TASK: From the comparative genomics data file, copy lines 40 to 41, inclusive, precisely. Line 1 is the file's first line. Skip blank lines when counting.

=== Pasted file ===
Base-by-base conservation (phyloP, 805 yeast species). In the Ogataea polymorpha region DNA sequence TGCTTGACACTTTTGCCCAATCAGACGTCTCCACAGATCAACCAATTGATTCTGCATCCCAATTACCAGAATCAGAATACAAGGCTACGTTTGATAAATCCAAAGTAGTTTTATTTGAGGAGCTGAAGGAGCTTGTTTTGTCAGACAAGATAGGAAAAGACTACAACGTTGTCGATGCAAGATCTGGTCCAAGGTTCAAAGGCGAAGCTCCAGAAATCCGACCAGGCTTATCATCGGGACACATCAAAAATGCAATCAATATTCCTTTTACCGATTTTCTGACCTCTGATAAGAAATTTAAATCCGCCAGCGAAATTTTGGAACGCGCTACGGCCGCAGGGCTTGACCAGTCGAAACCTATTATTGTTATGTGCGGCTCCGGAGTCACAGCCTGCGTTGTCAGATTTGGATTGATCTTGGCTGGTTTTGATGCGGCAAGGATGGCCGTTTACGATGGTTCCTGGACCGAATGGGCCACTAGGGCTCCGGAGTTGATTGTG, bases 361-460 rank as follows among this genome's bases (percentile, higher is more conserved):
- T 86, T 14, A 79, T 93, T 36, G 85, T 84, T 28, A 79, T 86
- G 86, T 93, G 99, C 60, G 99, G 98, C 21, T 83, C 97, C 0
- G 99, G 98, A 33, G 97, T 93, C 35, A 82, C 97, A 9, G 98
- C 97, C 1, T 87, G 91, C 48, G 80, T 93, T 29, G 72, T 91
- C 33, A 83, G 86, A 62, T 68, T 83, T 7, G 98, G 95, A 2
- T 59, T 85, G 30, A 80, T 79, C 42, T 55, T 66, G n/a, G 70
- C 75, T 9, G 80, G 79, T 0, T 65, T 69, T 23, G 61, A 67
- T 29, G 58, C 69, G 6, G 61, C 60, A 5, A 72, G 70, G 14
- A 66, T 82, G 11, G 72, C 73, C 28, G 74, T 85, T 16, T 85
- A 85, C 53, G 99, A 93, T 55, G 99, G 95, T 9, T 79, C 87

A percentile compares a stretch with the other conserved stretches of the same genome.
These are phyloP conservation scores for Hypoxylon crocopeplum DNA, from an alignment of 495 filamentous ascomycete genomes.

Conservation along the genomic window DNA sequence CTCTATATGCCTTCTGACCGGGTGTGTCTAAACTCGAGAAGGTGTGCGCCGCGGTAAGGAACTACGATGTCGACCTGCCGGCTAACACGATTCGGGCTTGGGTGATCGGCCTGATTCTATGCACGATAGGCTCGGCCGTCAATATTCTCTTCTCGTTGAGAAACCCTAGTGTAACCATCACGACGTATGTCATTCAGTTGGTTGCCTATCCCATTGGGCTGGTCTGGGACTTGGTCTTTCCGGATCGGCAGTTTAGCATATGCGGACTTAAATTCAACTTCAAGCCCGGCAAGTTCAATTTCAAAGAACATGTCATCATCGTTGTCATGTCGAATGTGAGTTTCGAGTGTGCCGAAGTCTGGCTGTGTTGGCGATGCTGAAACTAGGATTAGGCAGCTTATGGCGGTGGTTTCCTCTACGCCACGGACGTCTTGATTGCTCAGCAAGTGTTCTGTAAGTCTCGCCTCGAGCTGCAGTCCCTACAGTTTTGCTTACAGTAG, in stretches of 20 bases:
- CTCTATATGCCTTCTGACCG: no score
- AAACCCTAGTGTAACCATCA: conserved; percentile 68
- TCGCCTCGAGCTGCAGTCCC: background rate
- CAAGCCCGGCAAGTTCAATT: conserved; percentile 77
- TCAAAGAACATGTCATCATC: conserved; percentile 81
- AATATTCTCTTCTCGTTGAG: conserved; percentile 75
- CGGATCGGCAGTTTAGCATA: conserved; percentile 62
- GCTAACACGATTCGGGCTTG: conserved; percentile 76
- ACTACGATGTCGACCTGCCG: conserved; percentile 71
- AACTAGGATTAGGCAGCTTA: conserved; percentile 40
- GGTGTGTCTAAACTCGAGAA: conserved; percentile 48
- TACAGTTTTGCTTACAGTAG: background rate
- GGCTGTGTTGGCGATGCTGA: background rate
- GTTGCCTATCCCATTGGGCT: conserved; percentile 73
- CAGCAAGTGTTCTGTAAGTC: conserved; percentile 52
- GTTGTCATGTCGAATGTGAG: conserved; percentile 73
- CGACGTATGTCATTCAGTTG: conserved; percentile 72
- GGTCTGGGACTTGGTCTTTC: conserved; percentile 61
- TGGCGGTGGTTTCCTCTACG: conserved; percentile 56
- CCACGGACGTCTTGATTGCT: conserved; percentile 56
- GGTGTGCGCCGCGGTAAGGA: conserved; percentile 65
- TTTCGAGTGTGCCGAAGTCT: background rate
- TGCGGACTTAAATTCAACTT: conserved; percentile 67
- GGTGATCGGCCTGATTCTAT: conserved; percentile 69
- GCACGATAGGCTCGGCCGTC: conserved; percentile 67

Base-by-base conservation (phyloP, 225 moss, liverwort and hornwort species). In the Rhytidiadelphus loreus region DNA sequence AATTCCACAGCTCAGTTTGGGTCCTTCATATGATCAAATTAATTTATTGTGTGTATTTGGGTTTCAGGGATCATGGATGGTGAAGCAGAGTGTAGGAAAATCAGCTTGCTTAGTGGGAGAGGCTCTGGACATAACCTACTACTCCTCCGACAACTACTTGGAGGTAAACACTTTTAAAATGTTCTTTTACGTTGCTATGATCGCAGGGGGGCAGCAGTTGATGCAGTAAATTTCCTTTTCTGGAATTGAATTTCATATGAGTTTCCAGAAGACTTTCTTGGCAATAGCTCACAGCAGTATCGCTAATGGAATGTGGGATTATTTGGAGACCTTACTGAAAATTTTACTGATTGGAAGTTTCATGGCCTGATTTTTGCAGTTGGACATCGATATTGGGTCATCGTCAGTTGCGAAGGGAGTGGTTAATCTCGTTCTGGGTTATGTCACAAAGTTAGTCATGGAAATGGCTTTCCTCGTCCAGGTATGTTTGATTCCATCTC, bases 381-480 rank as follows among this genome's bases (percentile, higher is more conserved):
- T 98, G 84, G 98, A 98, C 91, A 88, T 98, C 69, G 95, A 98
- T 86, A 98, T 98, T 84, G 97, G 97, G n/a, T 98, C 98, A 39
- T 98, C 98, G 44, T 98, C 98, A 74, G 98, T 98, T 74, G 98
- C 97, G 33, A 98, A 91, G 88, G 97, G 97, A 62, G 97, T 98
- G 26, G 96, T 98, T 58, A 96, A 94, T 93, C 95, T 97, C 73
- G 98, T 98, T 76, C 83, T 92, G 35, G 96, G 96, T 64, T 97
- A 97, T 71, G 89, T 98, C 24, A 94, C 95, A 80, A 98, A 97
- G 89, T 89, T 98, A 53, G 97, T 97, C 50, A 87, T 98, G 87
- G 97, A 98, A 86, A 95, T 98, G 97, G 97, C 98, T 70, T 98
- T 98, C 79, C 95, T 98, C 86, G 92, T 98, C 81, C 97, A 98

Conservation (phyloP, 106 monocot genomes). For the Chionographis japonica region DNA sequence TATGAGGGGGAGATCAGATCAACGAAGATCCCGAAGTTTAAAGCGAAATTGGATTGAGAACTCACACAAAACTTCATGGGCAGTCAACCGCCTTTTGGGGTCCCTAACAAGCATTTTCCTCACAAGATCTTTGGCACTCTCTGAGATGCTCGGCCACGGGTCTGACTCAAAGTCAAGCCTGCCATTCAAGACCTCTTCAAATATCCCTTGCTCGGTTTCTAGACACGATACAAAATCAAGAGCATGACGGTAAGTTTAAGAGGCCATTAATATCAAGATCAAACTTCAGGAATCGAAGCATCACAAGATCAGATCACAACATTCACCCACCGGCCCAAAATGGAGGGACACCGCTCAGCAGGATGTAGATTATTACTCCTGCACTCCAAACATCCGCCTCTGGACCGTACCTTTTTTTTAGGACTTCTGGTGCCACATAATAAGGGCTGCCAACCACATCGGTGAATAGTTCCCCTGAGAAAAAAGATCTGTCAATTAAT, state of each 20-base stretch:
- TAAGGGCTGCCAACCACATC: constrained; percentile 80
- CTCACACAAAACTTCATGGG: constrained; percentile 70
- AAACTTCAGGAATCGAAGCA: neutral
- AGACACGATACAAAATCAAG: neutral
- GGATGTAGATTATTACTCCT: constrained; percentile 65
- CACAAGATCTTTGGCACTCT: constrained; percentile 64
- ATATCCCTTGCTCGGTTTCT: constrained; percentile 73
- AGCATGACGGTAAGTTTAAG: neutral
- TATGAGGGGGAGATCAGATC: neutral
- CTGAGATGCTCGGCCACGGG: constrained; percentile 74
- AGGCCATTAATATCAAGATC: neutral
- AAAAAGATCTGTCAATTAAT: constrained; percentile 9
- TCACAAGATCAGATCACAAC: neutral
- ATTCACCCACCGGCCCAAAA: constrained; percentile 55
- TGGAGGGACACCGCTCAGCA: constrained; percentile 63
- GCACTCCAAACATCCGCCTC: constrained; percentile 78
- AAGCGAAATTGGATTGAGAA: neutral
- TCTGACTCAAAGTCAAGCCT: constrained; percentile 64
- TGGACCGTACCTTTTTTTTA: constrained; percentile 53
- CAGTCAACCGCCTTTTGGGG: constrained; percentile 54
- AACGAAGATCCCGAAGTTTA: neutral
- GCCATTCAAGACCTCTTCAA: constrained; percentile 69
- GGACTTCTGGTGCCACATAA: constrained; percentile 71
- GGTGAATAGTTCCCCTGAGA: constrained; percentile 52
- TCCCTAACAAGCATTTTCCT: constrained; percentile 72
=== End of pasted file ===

Base-by-base conservation (phyloP, 225 moss, liverwort and hornwort species). In the Rhytidiadelphus loreus region DNA sequence AATTCCACAGCTCAGTTTGGGTCCTTCATATGATCAAATTAATTTATTGTGTGTATTTGGGTTTCAGGGATCATGGATGGTGAAGCAGAGTGTAGGAAAATCAGCTTGCTTAGTGGGAGAGGCTCTGGACATAACCTACTACTCCTCCGACAACTACTTGGAGGTAAACACTTTTAAAATGTTCTTTTACGTTGCTATGATCGCAGGGGGGCAGCAGTTGATGCAGTAAATTTCCTTTTCTGGAATTGAATTTCATATGAGTTTCCAGAAGACTTTCTTGGCAATAGCTCACAGCAGTATCGCTAATGGAATGTGGGATTATTTGGAGACCTTACTGAAAATTTTACTGATTGGAAGTTTCATGGCCTGATTTTTGCAGTTGGACATCGATATTGGGTCATCGTCAGTTGCGAAGGGAGTGGTTAATCTCGTTCTGGGTTATGTCACAAAGTTAGTCATGGAAATGGCTTTCCTCGTCCAGGTATGTTTGATTCCATCTC, bases 381-480 rank as follows among this genome's bases (percentile, higher is more conserved):
- T 98, G 84, G 98, A 98, C 91, A 88, T 98, C 69, G 95, A 98